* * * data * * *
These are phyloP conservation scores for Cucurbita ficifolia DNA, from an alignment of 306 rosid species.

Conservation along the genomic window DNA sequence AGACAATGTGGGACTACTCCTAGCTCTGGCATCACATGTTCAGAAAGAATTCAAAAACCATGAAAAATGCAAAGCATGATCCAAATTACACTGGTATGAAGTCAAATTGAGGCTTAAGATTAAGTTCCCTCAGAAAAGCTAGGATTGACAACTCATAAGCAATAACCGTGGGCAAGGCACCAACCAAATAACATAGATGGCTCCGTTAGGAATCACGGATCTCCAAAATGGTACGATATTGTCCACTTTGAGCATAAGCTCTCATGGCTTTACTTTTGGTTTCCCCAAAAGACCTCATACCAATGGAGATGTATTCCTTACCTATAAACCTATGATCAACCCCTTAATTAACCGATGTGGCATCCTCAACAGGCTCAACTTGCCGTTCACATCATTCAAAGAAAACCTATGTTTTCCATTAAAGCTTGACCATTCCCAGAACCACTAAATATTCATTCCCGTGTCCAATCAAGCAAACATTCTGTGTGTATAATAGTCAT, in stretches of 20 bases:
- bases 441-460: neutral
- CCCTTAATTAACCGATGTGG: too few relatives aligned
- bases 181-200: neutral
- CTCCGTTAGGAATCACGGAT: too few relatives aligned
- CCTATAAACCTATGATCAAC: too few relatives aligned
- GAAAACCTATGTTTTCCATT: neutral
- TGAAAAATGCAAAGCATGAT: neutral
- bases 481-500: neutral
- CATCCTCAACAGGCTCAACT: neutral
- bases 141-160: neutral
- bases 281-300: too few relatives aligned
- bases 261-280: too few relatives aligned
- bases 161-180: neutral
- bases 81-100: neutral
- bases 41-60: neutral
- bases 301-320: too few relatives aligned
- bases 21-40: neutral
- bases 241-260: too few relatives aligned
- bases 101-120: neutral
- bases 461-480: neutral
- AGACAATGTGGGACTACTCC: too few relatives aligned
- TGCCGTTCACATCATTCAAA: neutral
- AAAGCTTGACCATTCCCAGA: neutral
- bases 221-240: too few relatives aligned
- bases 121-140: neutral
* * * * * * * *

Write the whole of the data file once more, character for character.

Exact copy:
These are phyloP conservation scores for Cucurbita ficifolia DNA, from an alignment of 306 rosid species.

Conservation along the genomic window DNA sequence AGACAATGTGGGACTACTCCTAGCTCTGGCATCACATGTTCAGAAAGAATTCAAAAACCATGAAAAATGCAAAGCATGATCCAAATTACACTGGTATGAAGTCAAATTGAGGCTTAAGATTAAGTTCCCTCAGAAAAGCTAGGATTGACAACTCATAAGCAATAACCGTGGGCAAGGCACCAACCAAATAACATAGATGGCTCCGTTAGGAATCACGGATCTCCAAAATGGTACGATATTGTCCACTTTGAGCATAAGCTCTCATGGCTTTACTTTTGGTTTCCCCAAAAGACCTCATACCAATGGAGATGTATTCCTTACCTATAAACCTATGATCAACCCCTTAATTAACCGATGTGGCATCCTCAACAGGCTCAACTTGCCGTTCACATCATTCAAAGAAAACCTATGTTTTCCATTAAAGCTTGACCATTCCCAGAACCACTAAATATTCATTCCCGTGTCCAATCAAGCAAACATTCTGTGTGTATAATAGTCAT, in stretches of 20 bases:
- bases 441-460: neutral
- CCCTTAATTAACCGATGTGG: too few relatives aligned
- bases 181-200: neutral
- CTCCGTTAGGAATCACGGAT: too few relatives aligned
- CCTATAAACCTATGATCAAC: too few relatives aligned
- GAAAACCTATGTTTTCCATT: neutral
- TGAAAAATGCAAAGCATGAT: neutral
- bases 481-500: neutral
- CATCCTCAACAGGCTCAACT: neutral
- bases 141-160: neutral
- bases 281-300: too few relatives aligned
- bases 261-280: too few relatives aligned
- bases 161-180: neutral
- bases 81-100: neutral
- bases 41-60: neutral
- bases 301-320: too few relatives aligned
- bases 21-40: neutral
- bases 241-260: too few relatives aligned
- bases 101-120: neutral
- bases 461-480: neutral
- AGACAATGTGGGACTACTCC: too few relatives aligned
- TGCCGTTCACATCATTCAAA: neutral
- AAAGCTTGACCATTCCCAGA: neutral
- bases 221-240: too few relatives aligned
- bases 121-140: neutral